Article
In this study in-situ measurements of sound propagating over flat extensive green roofs are presented for 5 cases Measurements were performed Just before and just after the placement of the green roof (under dry conditions) with an identical source-receiver configuration in both situations allowing a direct estimate of the acoustical effect Situations involving a single and double diffraction over the green roof were considered for substrate thicknesses ranging from 20-30 mm to 180 mm and for vegetation cover ranging from absence to 100% The green roof acoustic effect was analyzed for propagation path lengths interacting with the roofs ranging from 2 5 m to 25 m Measurements show that green roofs might lead to consistent and significant sound reduction at locations where only diffracted sound waves arrive relative to common non-vegetated roofs A single diffraction case with an acoustic green roof improvement exceeding 10 dB was found for sound frequencies between 400 Hz and 1250 Hz although the green roof interaction path length was only 45 m For less shielded receivers a change in interference pattern might be observed leading to positive or negative effects relative to a non-vegetated roof top For the double diffraction cases the green roof improvement is less frequency-dependent and a case with positive effects up to 10 dB was found (C) 2010 Elsevier Ltd All rights reserved
Article
Noise annoyance by road traffic is a major issue in urbanized regions. In this study, the influence of a green roof on the façade noise load was investigated numerically for road traffic at close distance. Consistent positive effects of the presence of a green roof are observed at non-directly exposed (parts of) façades. A sufficient green roof area is needed to obtain significant reductions in total A-weighted road traffic noise level. With increasing traffic speed, the green roof effect increases for light vehicles. In case of heavy vehicles, this dependence is less strong. In a street canyon situation, the façade load in the non-exposed canyon is largely influenced by both the roof slope and the presence of a green roof. A flat roof generally results in the best average shielding. A green roof is especially interesting in case of a saddle-backed roof. With a good choice of green roof parameters, the shielding of a flat green roof can be approached.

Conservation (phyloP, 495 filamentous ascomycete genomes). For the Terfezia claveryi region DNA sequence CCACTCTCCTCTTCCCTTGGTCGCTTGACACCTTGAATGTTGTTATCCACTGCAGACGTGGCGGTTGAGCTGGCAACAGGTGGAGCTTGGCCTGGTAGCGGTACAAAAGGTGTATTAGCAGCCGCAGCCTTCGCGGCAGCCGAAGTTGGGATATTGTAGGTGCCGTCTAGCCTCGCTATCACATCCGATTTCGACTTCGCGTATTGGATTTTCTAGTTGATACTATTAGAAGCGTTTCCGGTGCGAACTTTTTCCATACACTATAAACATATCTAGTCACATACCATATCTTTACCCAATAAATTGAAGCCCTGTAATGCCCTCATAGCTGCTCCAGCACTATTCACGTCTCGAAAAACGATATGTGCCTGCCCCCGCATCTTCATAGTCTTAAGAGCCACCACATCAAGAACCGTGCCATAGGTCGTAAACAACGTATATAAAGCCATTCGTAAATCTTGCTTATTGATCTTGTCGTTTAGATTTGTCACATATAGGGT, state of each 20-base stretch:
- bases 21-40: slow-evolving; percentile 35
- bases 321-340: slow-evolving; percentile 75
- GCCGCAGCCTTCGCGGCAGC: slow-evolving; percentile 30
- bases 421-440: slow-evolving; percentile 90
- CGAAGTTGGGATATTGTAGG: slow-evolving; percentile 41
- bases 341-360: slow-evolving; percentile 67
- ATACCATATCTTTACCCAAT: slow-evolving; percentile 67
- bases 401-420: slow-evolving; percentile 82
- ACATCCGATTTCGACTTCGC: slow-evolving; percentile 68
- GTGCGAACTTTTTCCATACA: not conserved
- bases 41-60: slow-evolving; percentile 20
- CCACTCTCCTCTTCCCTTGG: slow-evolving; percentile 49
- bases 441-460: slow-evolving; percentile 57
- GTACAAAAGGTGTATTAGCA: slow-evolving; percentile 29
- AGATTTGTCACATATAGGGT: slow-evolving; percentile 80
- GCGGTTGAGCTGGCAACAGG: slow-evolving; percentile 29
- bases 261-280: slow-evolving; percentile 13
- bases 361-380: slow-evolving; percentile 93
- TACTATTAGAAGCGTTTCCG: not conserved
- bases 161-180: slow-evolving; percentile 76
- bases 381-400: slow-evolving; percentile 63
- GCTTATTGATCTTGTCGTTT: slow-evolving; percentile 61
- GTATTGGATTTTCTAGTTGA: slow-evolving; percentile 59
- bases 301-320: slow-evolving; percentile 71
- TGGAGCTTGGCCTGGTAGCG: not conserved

Article
Sound propagation over intensive and extensive green roofs was numerically studied by using the finite-difference time-domain method. The Zwikker and Kosten model was used to simulate sound propagation in the substrate layer itself. The presence of a green roof is mainly interesting in it street canyon configuration, and fits well in the concept of quiet sides. Positive effects of green roofs, relative to fully rigid roofs, are mainly observed at the octave bands with centre frequencies 500 and 1000 Hz. The source type was shown to be unimportant when considering this particular parameter. There is a linear relationship between the fraction of the roof covered with green and the decrease in sound pressure level at the nonexposed canyon. The slopes increase with octave band centre frequency. The width-height ratio of the street canyon configuration has only a limited effect. For extensive green roofs, a pronounced attenuation peak is found when varying the layer thickness, leading to a maximum reduction of up to 10dB, relative to an acoustically rigid roof, for the octave band of 1000 Hz. A good overall efficiency is observed near the maximum layer thickness (15-20 cm) for this type of green roof. For an intensive green roof with it substrate layer thickness exceeding 20cm, which is common, positive effects are not influenced anymore by substrate thickness. (c) 2008 Elsevier Ltd. All rights reserved.
Experimental study of the sound insulation of semi-extensive green roofs
  • J Kang
  • H Huang
  • J Sorrill
J. Kang, H. Huang and J. Sorrill, "Experimental study of the sound insulation of semi-extensive green roofs," Proc. INTER-NOISE 2009 (2009).